On October 16, 1987, New West entered into an option contract with Newark Ventures, Inc. ("Newark Ventures") to purchase the Orange Street property. See Certif. of Lisa G. Silverman ("Silverman Certif."), 6/6/02, Ex. 8. This contract was never executed because Newark Ventures cancelled the contract by letter dated December 15, 1987. See id., Ex. 16. This cancellation was based on reports issued in 1987 by Accutech Environmental Services, Inc. ("Accutech") and PMK Engineering & Testing, Inc. ("PMK"), which "identif[ied] six areas of environmental concern," id., and gave certain minimum estimates for the cost of clean-up that approached $500,000. See id.; see also Exs. 12-14.

In 1992, New West conducted a preliminary environmental investigation of the property to evaluate potential development options. See New West I, 909 F. Supp. at 222. This investigation revealed the presence of unlawful environmental contaminants, such as PCB's, or polychlorinated biphenyls. See id. New West sent two demand letters to Westinghouse to provide indemnification for the costs to monitor, assess, evaluate and clean up the environmental contamination at the Property. Id. Westinghouse refused to do so. Id.

New West filed its original Complaint on March 9, 1994, and both parties moved for partial summary judgment. Judge Walls granted each party's motions as follows: (1) the Court rejected Westinghouse's argument that, under the "as is" clause of the contract of sale, New West had assumed liability for remedying the environmental contamination of the purchased property, New West I, 909 F. Supp at 224; (2) although New Jersey's Environmental Cleanup Responsibility Act ("ECRA"), N.J.S.A. §§ 13:1K-6, et seq., became effective as of December 31, 1983, after the closing date of the sale, Westinghouse was still liable because it continued to operate the property after the ECRA's effective date, see New West at 227; and (3) the Court found that New West's ECRA claim against Westinghouse was time-barred under the six-year statute of limitations, see id. at 228.*fn3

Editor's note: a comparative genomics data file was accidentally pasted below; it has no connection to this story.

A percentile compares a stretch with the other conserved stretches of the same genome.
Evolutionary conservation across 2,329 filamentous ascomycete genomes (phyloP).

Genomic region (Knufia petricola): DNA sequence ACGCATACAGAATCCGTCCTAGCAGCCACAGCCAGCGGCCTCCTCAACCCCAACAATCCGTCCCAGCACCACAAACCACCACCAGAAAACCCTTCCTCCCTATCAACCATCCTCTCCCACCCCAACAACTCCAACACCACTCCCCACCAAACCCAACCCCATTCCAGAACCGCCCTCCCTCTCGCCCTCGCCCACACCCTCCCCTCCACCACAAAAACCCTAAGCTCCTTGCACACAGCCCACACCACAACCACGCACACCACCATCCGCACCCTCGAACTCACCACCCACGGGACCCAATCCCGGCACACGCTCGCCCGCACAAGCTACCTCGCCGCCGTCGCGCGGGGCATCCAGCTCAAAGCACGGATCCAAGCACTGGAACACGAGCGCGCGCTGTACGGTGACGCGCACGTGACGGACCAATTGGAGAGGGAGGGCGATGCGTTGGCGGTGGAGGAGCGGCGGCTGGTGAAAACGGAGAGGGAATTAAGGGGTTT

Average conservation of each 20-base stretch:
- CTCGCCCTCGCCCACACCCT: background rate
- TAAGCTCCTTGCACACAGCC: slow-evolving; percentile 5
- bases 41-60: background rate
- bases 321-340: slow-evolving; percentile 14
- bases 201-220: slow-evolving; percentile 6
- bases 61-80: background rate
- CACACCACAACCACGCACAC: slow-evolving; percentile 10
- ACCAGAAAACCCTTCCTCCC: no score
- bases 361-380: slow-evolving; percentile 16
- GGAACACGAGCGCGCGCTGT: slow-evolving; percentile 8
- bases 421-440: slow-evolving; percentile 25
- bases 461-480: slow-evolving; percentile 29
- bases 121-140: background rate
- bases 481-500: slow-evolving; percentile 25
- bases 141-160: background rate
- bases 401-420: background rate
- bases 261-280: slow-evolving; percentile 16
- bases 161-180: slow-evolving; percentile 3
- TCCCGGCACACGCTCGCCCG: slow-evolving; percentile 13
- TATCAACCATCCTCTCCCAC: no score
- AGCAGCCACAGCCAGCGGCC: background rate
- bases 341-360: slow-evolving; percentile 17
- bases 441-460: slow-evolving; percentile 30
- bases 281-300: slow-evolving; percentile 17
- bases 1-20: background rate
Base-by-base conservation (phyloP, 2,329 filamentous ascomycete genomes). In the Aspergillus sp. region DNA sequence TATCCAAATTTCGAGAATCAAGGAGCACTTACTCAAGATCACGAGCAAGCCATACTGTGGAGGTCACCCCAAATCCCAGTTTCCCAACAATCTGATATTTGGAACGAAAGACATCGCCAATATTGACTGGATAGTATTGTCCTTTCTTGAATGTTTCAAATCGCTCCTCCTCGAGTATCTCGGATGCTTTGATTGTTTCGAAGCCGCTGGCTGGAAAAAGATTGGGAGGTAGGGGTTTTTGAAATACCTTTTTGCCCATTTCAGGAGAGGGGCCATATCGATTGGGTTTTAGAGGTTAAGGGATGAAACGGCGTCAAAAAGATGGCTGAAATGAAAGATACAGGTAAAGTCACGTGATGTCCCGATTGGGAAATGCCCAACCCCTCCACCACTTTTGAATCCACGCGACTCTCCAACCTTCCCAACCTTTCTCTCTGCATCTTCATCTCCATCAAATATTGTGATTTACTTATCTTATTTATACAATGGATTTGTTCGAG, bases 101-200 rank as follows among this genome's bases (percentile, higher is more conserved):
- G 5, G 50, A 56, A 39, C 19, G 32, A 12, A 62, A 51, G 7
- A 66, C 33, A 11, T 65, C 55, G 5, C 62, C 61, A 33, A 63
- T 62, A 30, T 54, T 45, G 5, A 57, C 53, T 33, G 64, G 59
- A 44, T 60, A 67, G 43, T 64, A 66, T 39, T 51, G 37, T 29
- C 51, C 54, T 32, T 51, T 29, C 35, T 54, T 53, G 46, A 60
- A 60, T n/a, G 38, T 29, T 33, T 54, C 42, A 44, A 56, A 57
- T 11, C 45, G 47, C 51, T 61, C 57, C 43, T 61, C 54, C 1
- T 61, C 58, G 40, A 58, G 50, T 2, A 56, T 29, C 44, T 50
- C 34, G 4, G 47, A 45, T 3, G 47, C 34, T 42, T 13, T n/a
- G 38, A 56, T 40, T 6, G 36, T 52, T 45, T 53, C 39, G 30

The parties entered into a Partial Settlement and Stay Agreement in 1996, and the action was administratively terminated without prejudice by Court Order dated March 11, 1996. See Silverman Certif., Exs. 2 and 19. Unable to reach an agreement, New West notified the Court in writing on September 1, 2000 that it was terminating the stay. See Ex. 2, at p. 2. The parties then entered into a Tolling Agreement, in which the parties agreed to dismiss all outstanding claims and counterclaims in the old case, Civ. A. No. 94-1033, and commence a new action by filing a new Complaint and obtaining a new docket number. See Silverman Certif., Ex. 2, ¶¶ 1-2. The Tolling Agreement also provided "that any and all applicable statute of limitations or other time bars (such as laches or the like) relevant to any claims they previously asserted . . . are . . . tolled for the period from the date the previous action was commenced (March 9, 1994) to the date when the new action is commenced." Id. ¶ 5.